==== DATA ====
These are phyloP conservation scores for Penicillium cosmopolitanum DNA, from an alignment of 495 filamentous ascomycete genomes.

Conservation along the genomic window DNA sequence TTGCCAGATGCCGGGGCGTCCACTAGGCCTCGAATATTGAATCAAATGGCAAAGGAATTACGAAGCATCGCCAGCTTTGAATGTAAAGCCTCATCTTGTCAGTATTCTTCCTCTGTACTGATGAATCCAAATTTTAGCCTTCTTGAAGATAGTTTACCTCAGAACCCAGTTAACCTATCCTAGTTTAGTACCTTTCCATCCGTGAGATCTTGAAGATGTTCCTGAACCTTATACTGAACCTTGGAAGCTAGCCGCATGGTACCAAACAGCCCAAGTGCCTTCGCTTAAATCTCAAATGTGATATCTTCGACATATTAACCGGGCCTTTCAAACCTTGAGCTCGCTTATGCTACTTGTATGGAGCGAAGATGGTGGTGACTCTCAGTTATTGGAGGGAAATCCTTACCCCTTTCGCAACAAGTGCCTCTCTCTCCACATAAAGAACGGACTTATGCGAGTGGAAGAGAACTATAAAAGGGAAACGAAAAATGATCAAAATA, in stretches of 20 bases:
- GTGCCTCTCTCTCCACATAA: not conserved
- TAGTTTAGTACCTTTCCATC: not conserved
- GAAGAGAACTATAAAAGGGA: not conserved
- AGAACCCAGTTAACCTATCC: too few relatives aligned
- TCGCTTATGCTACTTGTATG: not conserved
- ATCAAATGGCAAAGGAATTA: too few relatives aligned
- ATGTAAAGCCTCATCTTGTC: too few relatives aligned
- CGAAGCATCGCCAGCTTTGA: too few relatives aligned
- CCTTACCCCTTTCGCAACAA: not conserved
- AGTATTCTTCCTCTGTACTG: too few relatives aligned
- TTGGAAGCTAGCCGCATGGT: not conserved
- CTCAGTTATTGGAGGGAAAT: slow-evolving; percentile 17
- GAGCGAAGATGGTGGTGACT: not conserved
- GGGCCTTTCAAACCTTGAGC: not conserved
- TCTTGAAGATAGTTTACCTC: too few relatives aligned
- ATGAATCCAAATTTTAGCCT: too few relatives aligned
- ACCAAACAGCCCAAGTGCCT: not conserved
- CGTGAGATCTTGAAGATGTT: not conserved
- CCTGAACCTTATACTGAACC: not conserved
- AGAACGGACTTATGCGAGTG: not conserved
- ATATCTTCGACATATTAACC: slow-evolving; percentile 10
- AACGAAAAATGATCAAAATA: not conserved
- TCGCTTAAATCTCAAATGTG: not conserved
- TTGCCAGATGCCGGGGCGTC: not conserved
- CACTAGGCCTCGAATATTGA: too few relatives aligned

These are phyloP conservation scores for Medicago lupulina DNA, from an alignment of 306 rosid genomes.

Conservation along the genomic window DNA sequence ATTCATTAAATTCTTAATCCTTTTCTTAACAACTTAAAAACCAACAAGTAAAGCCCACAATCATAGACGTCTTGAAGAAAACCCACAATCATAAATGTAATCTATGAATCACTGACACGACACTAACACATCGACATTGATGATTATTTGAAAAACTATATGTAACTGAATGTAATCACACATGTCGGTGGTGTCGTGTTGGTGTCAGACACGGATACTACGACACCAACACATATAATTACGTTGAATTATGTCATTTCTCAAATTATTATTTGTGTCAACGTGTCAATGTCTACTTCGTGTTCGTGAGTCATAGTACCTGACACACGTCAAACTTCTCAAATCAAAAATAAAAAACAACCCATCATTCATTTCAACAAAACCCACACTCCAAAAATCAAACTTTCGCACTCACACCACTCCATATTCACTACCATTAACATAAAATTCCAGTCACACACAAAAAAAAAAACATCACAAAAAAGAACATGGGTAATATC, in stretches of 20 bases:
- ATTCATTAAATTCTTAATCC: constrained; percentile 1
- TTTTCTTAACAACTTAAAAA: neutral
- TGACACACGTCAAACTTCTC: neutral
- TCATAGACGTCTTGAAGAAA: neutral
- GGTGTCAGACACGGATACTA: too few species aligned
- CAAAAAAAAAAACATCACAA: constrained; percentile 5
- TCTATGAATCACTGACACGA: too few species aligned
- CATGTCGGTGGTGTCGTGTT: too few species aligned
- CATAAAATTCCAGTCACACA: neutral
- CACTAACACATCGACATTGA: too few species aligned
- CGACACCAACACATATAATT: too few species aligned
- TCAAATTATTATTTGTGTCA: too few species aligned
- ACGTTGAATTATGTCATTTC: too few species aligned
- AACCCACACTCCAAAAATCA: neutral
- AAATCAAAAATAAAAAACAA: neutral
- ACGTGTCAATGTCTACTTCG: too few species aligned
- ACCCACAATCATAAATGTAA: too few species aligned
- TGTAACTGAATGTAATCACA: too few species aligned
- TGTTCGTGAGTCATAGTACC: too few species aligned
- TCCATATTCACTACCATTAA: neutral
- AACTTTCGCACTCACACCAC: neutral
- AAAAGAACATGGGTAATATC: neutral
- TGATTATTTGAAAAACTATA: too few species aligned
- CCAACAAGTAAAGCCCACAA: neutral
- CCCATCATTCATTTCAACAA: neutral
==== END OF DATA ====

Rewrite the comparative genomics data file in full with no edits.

These are phyloP conservation scores for Penicillium cosmopolitanum DNA, from an alignment of 495 filamentous ascomycete genomes.

Conservation along the genomic window DNA sequence TTGCCAGATGCCGGGGCGTCCACTAGGCCTCGAATATTGAATCAAATGGCAAAGGAATTACGAAGCATCGCCAGCTTTGAATGTAAAGCCTCATCTTGTCAGTATTCTTCCTCTGTACTGATGAATCCAAATTTTAGCCTTCTTGAAGATAGTTTACCTCAGAACCCAGTTAACCTATCCTAGTTTAGTACCTTTCCATCCGTGAGATCTTGAAGATGTTCCTGAACCTTATACTGAACCTTGGAAGCTAGCCGCATGGTACCAAACAGCCCAAGTGCCTTCGCTTAAATCTCAAATGTGATATCTTCGACATATTAACCGGGCCTTTCAAACCTTGAGCTCGCTTATGCTACTTGTATGGAGCGAAGATGGTGGTGACTCTCAGTTATTGGAGGGAAATCCTTACCCCTTTCGCAACAAGTGCCTCTCTCTCCACATAAAGAACGGACTTATGCGAGTGGAAGAGAACTATAAAAGGGAAACGAAAAATGATCAAAATA, in stretches of 20 bases:
- GTGCCTCTCTCTCCACATAA: not conserved
- TAGTTTAGTACCTTTCCATC: not conserved
- GAAGAGAACTATAAAAGGGA: not conserved
- AGAACCCAGTTAACCTATCC: too few relatives aligned
- TCGCTTATGCTACTTGTATG: not conserved
- ATCAAATGGCAAAGGAATTA: too few relatives aligned
- ATGTAAAGCCTCATCTTGTC: too few relatives aligned
- CGAAGCATCGCCAGCTTTGA: too few relatives aligned
- CCTTACCCCTTTCGCAACAA: not conserved
- AGTATTCTTCCTCTGTACTG: too few relatives aligned
- TTGGAAGCTAGCCGCATGGT: not conserved
- CTCAGTTATTGGAGGGAAAT: slow-evolving; percentile 17
- GAGCGAAGATGGTGGTGACT: not conserved
- GGGCCTTTCAAACCTTGAGC: not conserved
- TCTTGAAGATAGTTTACCTC: too few relatives aligned
- ATGAATCCAAATTTTAGCCT: too few relatives aligned
- ACCAAACAGCCCAAGTGCCT: not conserved
- CGTGAGATCTTGAAGATGTT: not conserved
- CCTGAACCTTATACTGAACC: not conserved
- AGAACGGACTTATGCGAGTG: not conserved
- ATATCTTCGACATATTAACC: slow-evolving; percentile 10
- AACGAAAAATGATCAAAATA: not conserved
- TCGCTTAAATCTCAAATGTG: not conserved
- TTGCCAGATGCCGGGGCGTC: not conserved
- CACTAGGCCTCGAATATTGA: too few relatives aligned

These are phyloP conservation scores for Medicago lupulina DNA, from an alignment of 306 rosid genomes.

Conservation along the genomic window DNA sequence ATTCATTAAATTCTTAATCCTTTTCTTAACAACTTAAAAACCAACAAGTAAAGCCCACAATCATAGACGTCTTGAAGAAAACCCACAATCATAAATGTAATCTATGAATCACTGACACGACACTAACACATCGACATTGATGATTATTTGAAAAACTATATGTAACTGAATGTAATCACACATGTCGGTGGTGTCGTGTTGGTGTCAGACACGGATACTACGACACCAACACATATAATTACGTTGAATTATGTCATTTCTCAAATTATTATTTGTGTCAACGTGTCAATGTCTACTTCGTGTTCGTGAGTCATAGTACCTGACACACGTCAAACTTCTCAAATCAAAAATAAAAAACAACCCATCATTCATTTCAACAAAACCCACACTCCAAAAATCAAACTTTCGCACTCACACCACTCCATATTCACTACCATTAACATAAAATTCCAGTCACACACAAAAAAAAAAACATCACAAAAAAGAACATGGGTAATATC, in stretches of 20 bases:
- ATTCATTAAATTCTTAATCC: constrained; percentile 1
- TTTTCTTAACAACTTAAAAA: neutral
- TGACACACGTCAAACTTCTC: neutral
- TCATAGACGTCTTGAAGAAA: neutral
- GGTGTCAGACACGGATACTA: too few species aligned
- CAAAAAAAAAAACATCACAA: constrained; percentile 5
- TCTATGAATCACTGACACGA: too few species aligned
- CATGTCGGTGGTGTCGTGTT: too few species aligned
- CATAAAATTCCAGTCACACA: neutral
- CACTAACACATCGACATTGA: too few species aligned
- CGACACCAACACATATAATT: too few species aligned
- TCAAATTATTATTTGTGTCA: too few species aligned
- ACGTTGAATTATGTCATTTC: too few species aligned
- AACCCACACTCCAAAAATCA: neutral
- AAATCAAAAATAAAAAACAA: neutral
- ACGTGTCAATGTCTACTTCG: too few species aligned
- ACCCACAATCATAAATGTAA: too few species aligned
- TGTAACTGAATGTAATCACA: too few species aligned
- TGTTCGTGAGTCATAGTACC: too few species aligned
- TCCATATTCACTACCATTAA: neutral
- AACTTTCGCACTCACACCAC: neutral
- AAAAGAACATGGGTAATATC: neutral
- TGATTATTTGAAAAACTATA: too few species aligned
- CCAACAAGTAAAGCCCACAA: neutral
- CCCATCATTCATTTCAACAA: neutral